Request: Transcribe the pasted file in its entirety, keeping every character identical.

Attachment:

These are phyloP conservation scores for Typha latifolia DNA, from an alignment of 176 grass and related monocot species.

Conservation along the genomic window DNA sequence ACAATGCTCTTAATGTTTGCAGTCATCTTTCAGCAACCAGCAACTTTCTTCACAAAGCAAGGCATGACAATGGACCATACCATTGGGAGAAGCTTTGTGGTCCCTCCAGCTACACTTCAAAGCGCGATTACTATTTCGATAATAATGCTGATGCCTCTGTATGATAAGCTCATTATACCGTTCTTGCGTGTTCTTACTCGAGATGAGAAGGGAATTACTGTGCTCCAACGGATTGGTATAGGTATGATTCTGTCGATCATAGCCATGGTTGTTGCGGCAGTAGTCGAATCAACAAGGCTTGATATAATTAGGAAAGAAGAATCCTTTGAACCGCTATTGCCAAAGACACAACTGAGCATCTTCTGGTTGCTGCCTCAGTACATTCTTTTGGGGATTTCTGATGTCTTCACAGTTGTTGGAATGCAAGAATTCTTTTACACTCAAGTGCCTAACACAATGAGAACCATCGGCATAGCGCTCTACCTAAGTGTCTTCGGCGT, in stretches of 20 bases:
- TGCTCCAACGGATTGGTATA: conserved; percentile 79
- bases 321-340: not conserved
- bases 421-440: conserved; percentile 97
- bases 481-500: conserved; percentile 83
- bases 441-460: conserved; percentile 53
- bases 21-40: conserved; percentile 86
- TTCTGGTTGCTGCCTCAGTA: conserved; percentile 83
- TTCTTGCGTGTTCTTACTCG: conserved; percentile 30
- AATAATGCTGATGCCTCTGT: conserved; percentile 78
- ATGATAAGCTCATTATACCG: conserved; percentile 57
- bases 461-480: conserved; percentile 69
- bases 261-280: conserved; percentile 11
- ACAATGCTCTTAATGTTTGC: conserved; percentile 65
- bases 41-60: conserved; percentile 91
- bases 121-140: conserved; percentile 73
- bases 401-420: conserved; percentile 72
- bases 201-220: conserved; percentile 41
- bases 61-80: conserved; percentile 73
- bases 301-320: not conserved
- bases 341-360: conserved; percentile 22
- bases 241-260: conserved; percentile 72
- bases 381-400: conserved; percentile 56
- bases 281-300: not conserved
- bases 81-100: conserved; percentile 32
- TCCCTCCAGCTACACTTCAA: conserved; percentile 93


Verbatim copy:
These are phyloP conservation scores for Typha latifolia DNA, from an alignment of 176 grass and related monocot species.

Conservation along the genomic window DNA sequence ACAATGCTCTTAATGTTTGCAGTCATCTTTCAGCAACCAGCAACTTTCTTCACAAAGCAAGGCATGACAATGGACCATACCATTGGGAGAAGCTTTGTGGTCCCTCCAGCTACACTTCAAAGCGCGATTACTATTTCGATAATAATGCTGATGCCTCTGTATGATAAGCTCATTATACCGTTCTTGCGTGTTCTTACTCGAGATGAGAAGGGAATTACTGTGCTCCAACGGATTGGTATAGGTATGATTCTGTCGATCATAGCCATGGTTGTTGCGGCAGTAGTCGAATCAACAAGGCTTGATATAATTAGGAAAGAAGAATCCTTTGAACCGCTATTGCCAAAGACACAACTGAGCATCTTCTGGTTGCTGCCTCAGTACATTCTTTTGGGGATTTCTGATGTCTTCACAGTTGTTGGAATGCAAGAATTCTTTTACACTCAAGTGCCTAACACAATGAGAACCATCGGCATAGCGCTCTACCTAAGTGTCTTCGGCGT, in stretches of 20 bases:
- TGCTCCAACGGATTGGTATA: conserved; percentile 79
- bases 321-340: not conserved
- bases 421-440: conserved; percentile 97
- bases 481-500: conserved; percentile 83
- bases 441-460: conserved; percentile 53
- bases 21-40: conserved; percentile 86
- TTCTGGTTGCTGCCTCAGTA: conserved; percentile 83
- TTCTTGCGTGTTCTTACTCG: conserved; percentile 30
- AATAATGCTGATGCCTCTGT: conserved; percentile 78
- ATGATAAGCTCATTATACCG: conserved; percentile 57
- bases 461-480: conserved; percentile 69
- bases 261-280: conserved; percentile 11
- ACAATGCTCTTAATGTTTGC: conserved; percentile 65
- bases 41-60: conserved; percentile 91
- bases 121-140: conserved; percentile 73
- bases 401-420: conserved; percentile 72
- bases 201-220: conserved; percentile 41
- bases 61-80: conserved; percentile 73
- bases 301-320: not conserved
- bases 341-360: conserved; percentile 22
- bases 241-260: conserved; percentile 72
- bases 381-400: conserved; percentile 56
- bases 281-300: not conserved
- bases 81-100: conserved; percentile 32
- TCCCTCCAGCTACACTTCAA: conserved; percentile 93